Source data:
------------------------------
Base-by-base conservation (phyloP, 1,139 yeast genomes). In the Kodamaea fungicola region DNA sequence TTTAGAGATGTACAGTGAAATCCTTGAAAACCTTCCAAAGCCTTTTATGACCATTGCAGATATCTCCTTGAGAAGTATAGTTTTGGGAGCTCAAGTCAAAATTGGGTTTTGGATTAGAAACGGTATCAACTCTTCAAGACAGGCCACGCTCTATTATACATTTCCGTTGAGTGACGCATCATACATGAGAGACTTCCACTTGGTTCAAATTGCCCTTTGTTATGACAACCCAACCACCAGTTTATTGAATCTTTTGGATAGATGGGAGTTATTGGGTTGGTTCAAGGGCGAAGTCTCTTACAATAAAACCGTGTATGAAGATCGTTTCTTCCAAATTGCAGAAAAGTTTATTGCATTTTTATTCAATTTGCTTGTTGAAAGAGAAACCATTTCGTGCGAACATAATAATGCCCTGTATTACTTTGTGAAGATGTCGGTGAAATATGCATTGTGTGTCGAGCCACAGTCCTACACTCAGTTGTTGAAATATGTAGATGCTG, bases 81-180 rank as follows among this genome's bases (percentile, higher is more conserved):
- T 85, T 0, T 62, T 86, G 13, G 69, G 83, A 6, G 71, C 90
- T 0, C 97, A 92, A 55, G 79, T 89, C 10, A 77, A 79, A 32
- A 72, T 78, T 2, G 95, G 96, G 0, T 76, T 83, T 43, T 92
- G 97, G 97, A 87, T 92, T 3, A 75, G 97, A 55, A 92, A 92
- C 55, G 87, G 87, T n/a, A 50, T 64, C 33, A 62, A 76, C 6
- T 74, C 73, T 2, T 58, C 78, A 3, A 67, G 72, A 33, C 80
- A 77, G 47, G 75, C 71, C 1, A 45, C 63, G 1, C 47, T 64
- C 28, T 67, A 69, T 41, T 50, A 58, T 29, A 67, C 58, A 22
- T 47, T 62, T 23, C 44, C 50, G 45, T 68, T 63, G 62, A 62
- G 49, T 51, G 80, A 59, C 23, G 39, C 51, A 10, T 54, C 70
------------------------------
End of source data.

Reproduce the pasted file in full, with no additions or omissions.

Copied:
Base-by-base conservation (phyloP, 1,139 yeast genomes). In the Kodamaea fungicola region DNA sequence TTTAGAGATGTACAGTGAAATCCTTGAAAACCTTCCAAAGCCTTTTATGACCATTGCAGATATCTCCTTGAGAAGTATAGTTTTGGGAGCTCAAGTCAAAATTGGGTTTTGGATTAGAAACGGTATCAACTCTTCAAGACAGGCCACGCTCTATTATACATTTCCGTTGAGTGACGCATCATACATGAGAGACTTCCACTTGGTTCAAATTGCCCTTTGTTATGACAACCCAACCACCAGTTTATTGAATCTTTTGGATAGATGGGAGTTATTGGGTTGGTTCAAGGGCGAAGTCTCTTACAATAAAACCGTGTATGAAGATCGTTTCTTCCAAATTGCAGAAAAGTTTATTGCATTTTTATTCAATTTGCTTGTTGAAAGAGAAACCATTTCGTGCGAACATAATAATGCCCTGTATTACTTTGTGAAGATGTCGGTGAAATATGCATTGTGTGTCGAGCCACAGTCCTACACTCAGTTGTTGAAATATGTAGATGCTG, bases 81-180 rank as follows among this genome's bases (percentile, higher is more conserved):
- T 85, T 0, T 62, T 86, G 13, G 69, G 83, A 6, G 71, C 90
- T 0, C 97, A 92, A 55, G 79, T 89, C 10, A 77, A 79, A 32
- A 72, T 78, T 2, G 95, G 96, G 0, T 76, T 83, T 43, T 92
- G 97, G 97, A 87, T 92, T 3, A 75, G 97, A 55, A 92, A 92
- C 55, G 87, G 87, T n/a, A 50, T 64, C 33, A 62, A 76, C 6
- T 74, C 73, T 2, T 58, C 78, A 3, A 67, G 72, A 33, C 80
- A 77, G 47, G 75, C 71, C 1, A 45, C 63, G 1, C 47, T 64
- C 28, T 67, A 69, T 41, T 50, A 58, T 29, A 67, C 58, A 22
- T 47, T 62, T 23, C 44, C 50, G 45, T 68, T 63, G 62, A 62
- G 49, T 51, G 80, A 59, C 23, G 39, C 51, A 10, T 54, C 70